WikiLeaks has released what it claims is the largest leak of intelligence documents in history. It contains 8 761 documents from the CIA detailing some of its hacking arsenal.
The release, code-named “Vault 7” by WikiLeaks, covers documents from 2013 to 2016 obtained from the CIA’s Centre for Cyber Intelligence. They cover information about the CIA’s operations as well as code and other details of its hacking tools including “malware, viruses, trojans, weaponised ‘zero day’ exploits” and “malware remote control systems”.
One attack detailed by WikiLeaks turns a Samsung Smart TV into a listening device, fooling the owner to believe the device is switched off using a “fake-off” mode.
The CIA apparently was also looking at infecting vehicle control systems as a way of potentially enabling “undetectable assassinations”, according to WikiLeaks.
One of the greatest focus areas of the hacking tools was getting access to both Apple and Android phones and tablets using “zero-day” exploits. These are vulnerabilities that are unknown to the vendor, and have yet to be patched.
This would allow the CIA to remotely infect a phone and listen in or capture information from the screen, including what a user was typing for example.
This, and other techniques, would allow the CIA to bypass the security in apps like WhatsApp, Signal, Telegram, Wiebo, Confide and Cloackman by collecting the messages before they had been encrypted.
If it is true that the CIA is exploiting zero-day vulnerabilities, then it may be in contravention of an Obama administration policy from 2014 that made it government policy to disclose any zero-day exploits it discovered, unless there was a “a clear national security or law enforcement” reason to keep them secret.
Another potentially alarming revelation is the alleged existence of a group within the CIA called Umbrage that collects malware developed by other groups and governments around the world. It can then use this malware, or its “fingerprint”, to conduct attacks and direct suspicion elsewhere.
According to WikiLeaks, this is only the first part of the leak, titled “Year Zero”, with more to come.
WikiLeaks’s press release gives an overview on the range of the hacking tools and software, and the organisational structure of the groups responsible for producing them.
WikiLeaks hasn’t released any code, saying that it has avoided “the distribution of ‘armed’ cyberweapons until a consensus emerges on the technical and political nature of the CIA’s programme and how such ‘weapons’ should [be]analysed, disarmed and published”.
WikiLeaks founder Julian Assange made a statement warning of the proliferation risk posted by cyberweapons: “There is an extreme proliferation risk in the development of cyber ‘weapons’. Comparisons can be drawn between the uncontrolled proliferation of such ‘weapons’, which results from the inability to contain them combined with their high market value, and the global arms trade. But the significance of ‘Year Zero’ goes well beyond the choice between cyberwar and cyber peace. The disclosure is also exceptional from a political, legal and forensic perspective.”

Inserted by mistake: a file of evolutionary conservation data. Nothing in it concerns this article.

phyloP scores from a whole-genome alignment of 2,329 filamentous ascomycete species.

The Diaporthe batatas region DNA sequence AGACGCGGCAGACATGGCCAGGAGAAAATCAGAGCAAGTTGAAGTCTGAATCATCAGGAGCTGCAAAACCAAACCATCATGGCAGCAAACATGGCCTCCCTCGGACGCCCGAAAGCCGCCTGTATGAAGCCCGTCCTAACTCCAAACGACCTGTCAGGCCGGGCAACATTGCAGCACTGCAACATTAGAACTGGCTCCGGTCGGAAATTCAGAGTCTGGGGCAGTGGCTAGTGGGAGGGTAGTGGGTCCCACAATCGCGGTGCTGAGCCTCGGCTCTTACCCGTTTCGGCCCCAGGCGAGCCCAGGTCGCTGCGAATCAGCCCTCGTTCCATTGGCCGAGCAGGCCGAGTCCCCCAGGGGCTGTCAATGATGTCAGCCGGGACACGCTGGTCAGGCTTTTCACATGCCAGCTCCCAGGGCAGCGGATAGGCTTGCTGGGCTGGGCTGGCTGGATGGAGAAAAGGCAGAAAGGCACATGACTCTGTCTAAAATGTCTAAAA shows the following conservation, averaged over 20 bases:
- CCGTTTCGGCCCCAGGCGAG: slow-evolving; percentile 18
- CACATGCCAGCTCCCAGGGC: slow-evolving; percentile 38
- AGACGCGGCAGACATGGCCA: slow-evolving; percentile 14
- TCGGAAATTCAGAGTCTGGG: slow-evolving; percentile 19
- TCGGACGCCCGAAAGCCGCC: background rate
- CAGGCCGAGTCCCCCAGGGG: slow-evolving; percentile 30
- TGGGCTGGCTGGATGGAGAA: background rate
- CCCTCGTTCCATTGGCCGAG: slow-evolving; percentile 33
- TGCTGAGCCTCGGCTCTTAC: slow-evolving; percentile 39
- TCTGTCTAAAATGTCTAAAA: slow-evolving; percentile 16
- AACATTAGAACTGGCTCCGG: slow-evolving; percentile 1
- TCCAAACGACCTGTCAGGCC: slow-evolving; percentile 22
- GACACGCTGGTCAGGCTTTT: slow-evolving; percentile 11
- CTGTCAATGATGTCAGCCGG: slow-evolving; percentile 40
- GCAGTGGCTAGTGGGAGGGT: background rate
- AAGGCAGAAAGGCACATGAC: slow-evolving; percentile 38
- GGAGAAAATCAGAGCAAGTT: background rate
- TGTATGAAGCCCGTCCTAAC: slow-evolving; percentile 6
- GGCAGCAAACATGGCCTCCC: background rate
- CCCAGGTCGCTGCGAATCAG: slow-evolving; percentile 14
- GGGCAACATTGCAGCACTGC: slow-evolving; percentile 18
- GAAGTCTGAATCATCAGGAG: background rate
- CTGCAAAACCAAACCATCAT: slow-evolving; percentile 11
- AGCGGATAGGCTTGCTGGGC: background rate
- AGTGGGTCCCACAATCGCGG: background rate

There hasn’t been time for there to be any validation that what WikiLeaks has published is actually from the CIA. But given the scale of the leak, it seems likely to be the case.
WikiLeaks has indicated that its “source” wants there to be a public debate about the nature of the CIA’s operations and the fact that it had, in effect, created its “own NSA” with less accountability regarding its actions and budgets.
This release of documents from the CIA follows on from a much smaller release of some of the NSA’s “cyberweapons” last year. In that case, the hackers, calling themselves the “Shadow Brokers”, tried to sell the information that they had stolen.
At the time, it was thought that this hack was likely to be the work of an insider but could have also been the work of the Russian secret services as part of a general cyber campaign aimed at disrupting the US elections.
This release also follows the release of NSA documents by Edward Snowden in 2013.
While WikiLeaks may have a point in trying to engender a debate around the development, hoarding and proliferation of cyberweapons of this type, it is also running a very real risk of itself acting as a vector for their dissemination. It is not known how securely this information is stored by WikiLeaks or who has access to it, nor how WikiLeaks intends to publish the software itself.
WikiLeaks has redacted a large amount of information from the documents — 70 875 redactions in total — including the names of CIA employees, contractors, targets and tens of thousands of IP addresses of possible targets and CIA servers.
The damage that this release is likely to do to the CIA and its operations is likely to be substantial. WikiLeaks has stated that this leak is the first of several.
How the CIA chooses to respond is yet to be seen, but it is likely to have made Julian Assange’s chance of freedom outside the walls of the Ecuadorian Embassy even less likely than it already was.
The fact that the CIA would have an arsenal of this type or be engaging in cyberespionage is hardly a revelation. WikiLeak’s attempts to make the fact that the CIA was involved in this activity a topic of debate will be difficult simply because this is not surprising, nor is it news.
The fact that an insider leaked this information is more of an issue, as is the possibility of it being another example of a foreign state using WikiLeaks to undermine and discredit the US secret services.
US intelligence officials have declined to comment on the disclosure by WikiLeaks, in all probability because they would need to analyse what information has actually been posted and assess the resulting damage it may have caused.
- David Glance is director of the UWA Centre for Software Practice, University of Western Australia
- This article was originally published on The Conversation